The policy is important because it provides the central framework on how the country should act in terms of space development. Once a policy’s there, everyone knows what we are going to do. At the same time, for the benefit of the public, it shows them why we are doing it.

    Sese having discussions with government officials on the emerging space industry. Credit: NSDP.

  9. How would space technology help the public?
  10. People often ask questions like, “Why do we need to go to space? We have other problems that needs to be solved here,” without realizing that space is actually part of the solution to these problems that we have, problems such as food security, maritime and national security, and environmental monitoring.

    Space is not cheap, so we have to make the investments worth it. We want to make sure that any money which is invested in space—whether it’s for research, education, industry or socio-economic development—has significant returns to the country.

    In agriculture, for example, you can determine how many sacks of rice we can harvest from a plot from space. But it’s not just that. You can even determine how many days are left before harvest can begin. By having this kind of information at the national level and on a regular basis, food security is addressed. This just one of the immediate practical benefits of space technology.

    On the flipside, let’s face it: space is very sexy. Almost everyone has had that phase where they wanted to be an astronaut. Space, compared to other sciences, is not just a technical science, it’s also an inspirational science. It can inspire a whole nation—just look at the Apollo program that inspired the whole of US when they landed on the moon. It has a big inspirational value to the public.

  11. How did you get interested in space?
  12. As early as five, I knew my career would be in space; it was a foregone conclusion. My mother was a molecular biologist and botanist who taught me all sorts of things about biology. When I was about eight years old I learnt how to use the microscope and at eleven I learnt how to splice DNA. However, I never got interested in any of that. For me, it was always space.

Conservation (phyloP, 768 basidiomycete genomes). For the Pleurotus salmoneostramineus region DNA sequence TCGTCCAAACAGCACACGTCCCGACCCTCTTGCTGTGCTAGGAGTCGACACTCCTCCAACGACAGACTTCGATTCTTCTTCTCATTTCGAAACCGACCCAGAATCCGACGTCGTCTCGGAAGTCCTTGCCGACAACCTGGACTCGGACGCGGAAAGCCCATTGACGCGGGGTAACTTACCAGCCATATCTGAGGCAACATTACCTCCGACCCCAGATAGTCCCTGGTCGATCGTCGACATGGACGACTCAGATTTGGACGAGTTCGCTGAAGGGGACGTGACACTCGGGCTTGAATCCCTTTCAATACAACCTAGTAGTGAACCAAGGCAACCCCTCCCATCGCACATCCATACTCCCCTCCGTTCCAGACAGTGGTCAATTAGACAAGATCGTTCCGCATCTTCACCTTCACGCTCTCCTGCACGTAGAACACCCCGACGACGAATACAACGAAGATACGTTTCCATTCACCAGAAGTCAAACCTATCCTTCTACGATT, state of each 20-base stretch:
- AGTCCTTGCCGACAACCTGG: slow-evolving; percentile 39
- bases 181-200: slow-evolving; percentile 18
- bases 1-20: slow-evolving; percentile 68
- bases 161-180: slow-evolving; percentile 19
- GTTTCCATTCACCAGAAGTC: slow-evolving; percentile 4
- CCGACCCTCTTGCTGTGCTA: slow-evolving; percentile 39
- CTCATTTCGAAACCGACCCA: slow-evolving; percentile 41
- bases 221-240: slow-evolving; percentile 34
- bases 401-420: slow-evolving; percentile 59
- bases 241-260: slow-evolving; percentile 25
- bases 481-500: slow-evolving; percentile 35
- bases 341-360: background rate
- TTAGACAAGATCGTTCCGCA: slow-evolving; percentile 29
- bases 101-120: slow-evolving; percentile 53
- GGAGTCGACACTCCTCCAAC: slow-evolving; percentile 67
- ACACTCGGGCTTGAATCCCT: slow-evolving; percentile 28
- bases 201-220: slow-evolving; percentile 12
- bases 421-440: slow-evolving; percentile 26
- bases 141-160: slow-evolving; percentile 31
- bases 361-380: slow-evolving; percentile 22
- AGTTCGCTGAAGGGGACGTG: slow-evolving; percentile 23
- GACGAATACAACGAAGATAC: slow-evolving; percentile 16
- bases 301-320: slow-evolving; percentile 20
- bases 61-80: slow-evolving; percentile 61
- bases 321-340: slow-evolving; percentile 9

When I attended high school, physics seemed interesting to me and I decided to go into the field of astrophysics. Back then, however, there was no degree program in astrophysics, so I took the closest program possible—applied physics. I specialized in instrumentation development and design which was very much like building satellites, although everything back then everything had to be done by ourselves. It was very hard.

    After graduating, I taught at the university for some time before pursuing a PhD degree at Japan, specializing in computational astrophysics. I finished my PhD in 2009 and went back to the Philippines. It took me two years of deep thinking—I was still living in Japan then—about whether I should go back to the Philippines.

  13. What made you decide to return to the Philippines?
  14. There were lots of things I was considering. Of course, my friends were also saying: “Why go back? Your field is not even existent in the Philippines.”

    I said: “Precisely, that’s the reason why I’d go back.”

This article is from a monthly series called Asia’s Scientific Trailblazers. Click here to read other articles in the series.


Copyright: Asian Scientist Magazine.
Disclaimer: This article does not necessarily reflect the views of AsianScientist or its staff.

Anthony is a philosophy major at Nanyang Technological University and he reads Kant so that you don't have to. If he's not thinking about issues in the philosophy of science, language, or bioethics, he could be found reading, writing poetry or practicing parkour.